Demand forecasting has taken on increased importance now that retailers nearly across the board are carrying less inventory at store level. While the practice protects chains from getting caught with overstocks and helps free up capital tied in non-moving goods, it also carries a danger in that the limited assortments could fail to meet consumer demand.
“It is critical to have the correct styles and sizes available in such a volatile marketplace,” said Dennis Hernreich, EVP, COO and CFO, Casual Male Retail Group, Canton, Mass., which operates more than 500 stores and is the nation’s largest specialty retailer of big and tall men’s apparel. “The only way to accomplish this is to have good practices and solutions centered on demand forecasting at every level.”
To help lower inventory levels and uphold profitability, Casual Male is boosting its demand forecasting efforts with business intelligence. The chain now analyzes past demand as well as customer shopping behavior and sales occurring in all of its business channels. This is a departure from the past, when the chain, like many specialty retailers, had a systemic forecasting process that analyzed demand based on size and style, but not specific SKUs.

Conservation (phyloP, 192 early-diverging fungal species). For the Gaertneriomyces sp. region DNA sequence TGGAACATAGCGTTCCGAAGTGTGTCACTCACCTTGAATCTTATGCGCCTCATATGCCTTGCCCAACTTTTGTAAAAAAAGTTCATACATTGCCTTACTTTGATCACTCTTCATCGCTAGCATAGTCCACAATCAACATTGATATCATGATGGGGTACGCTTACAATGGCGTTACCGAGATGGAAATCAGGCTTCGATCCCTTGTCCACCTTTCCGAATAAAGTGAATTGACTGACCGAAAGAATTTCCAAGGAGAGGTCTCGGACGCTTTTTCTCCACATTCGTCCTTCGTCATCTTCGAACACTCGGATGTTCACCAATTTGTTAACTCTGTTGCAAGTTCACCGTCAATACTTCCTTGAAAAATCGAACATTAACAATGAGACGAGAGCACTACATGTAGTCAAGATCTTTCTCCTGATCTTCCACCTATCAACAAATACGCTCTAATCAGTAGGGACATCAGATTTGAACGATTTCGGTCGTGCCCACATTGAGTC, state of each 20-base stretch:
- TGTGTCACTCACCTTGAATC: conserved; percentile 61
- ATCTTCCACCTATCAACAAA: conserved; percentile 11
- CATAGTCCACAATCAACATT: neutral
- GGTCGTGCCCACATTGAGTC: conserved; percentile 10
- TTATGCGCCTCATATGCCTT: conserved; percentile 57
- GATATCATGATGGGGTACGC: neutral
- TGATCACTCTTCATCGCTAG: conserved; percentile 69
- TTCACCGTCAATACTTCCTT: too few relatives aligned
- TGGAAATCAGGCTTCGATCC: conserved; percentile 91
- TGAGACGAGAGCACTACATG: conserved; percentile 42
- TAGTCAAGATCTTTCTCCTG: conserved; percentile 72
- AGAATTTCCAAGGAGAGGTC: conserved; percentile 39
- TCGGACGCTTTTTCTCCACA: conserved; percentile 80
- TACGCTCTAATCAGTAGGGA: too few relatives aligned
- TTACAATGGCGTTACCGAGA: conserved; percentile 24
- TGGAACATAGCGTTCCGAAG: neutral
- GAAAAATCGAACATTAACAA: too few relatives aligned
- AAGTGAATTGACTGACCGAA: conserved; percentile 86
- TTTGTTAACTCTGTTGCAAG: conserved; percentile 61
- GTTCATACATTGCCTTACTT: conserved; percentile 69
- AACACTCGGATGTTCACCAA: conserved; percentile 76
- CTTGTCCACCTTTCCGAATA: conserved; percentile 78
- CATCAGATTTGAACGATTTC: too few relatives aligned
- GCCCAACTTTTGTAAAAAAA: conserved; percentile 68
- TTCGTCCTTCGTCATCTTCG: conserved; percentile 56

“We weren’t validating the lowest level of our inventory plan, and this didn’t properly quantify the fast-paced ‘fashion’ side of our business,” Hernreich explained. “Units within this category are based on specific launch and end dates, and we must accurately forecast what the sales trajectory will be.”
This practice got easier for Casual Male when it applied a BI tool from QuantiSense, Atlanta, to its forecasting practices last year. The chain first loads all inventory information, such as merchandise class, and sub-class information, including retail channel sales, into its JDA Allocation solution from Scottsdale, Ariz.-based JDA Solutions.
Then the BI tool pulls this data and drills down to SKU level information, such as style, color and size, as well as item movement and shopper demand across retail channels. The amount of merchandise that the chain needs, from a SKU level, is validated. The results from the JDA system are then connected to SKU-level demand, and Casual Male can plan its upcoming merchandise buys.
Since applying BI to the mix, the chain has experienced more accurate sales at a SKU level, particularly in its fashion segment, where accuracy is critical, Hernreich reported.
“Instead of buying 8,000 units of a specific style, for example, we may purchase 6,000 units based on more accurate sizes,” he explained. “There are less overstock and out-of-stock conditions, and this has helped the category become more profitable.”
Casual Male plans to augment its BI and forecasting combination with assortment planning functionality by 2012.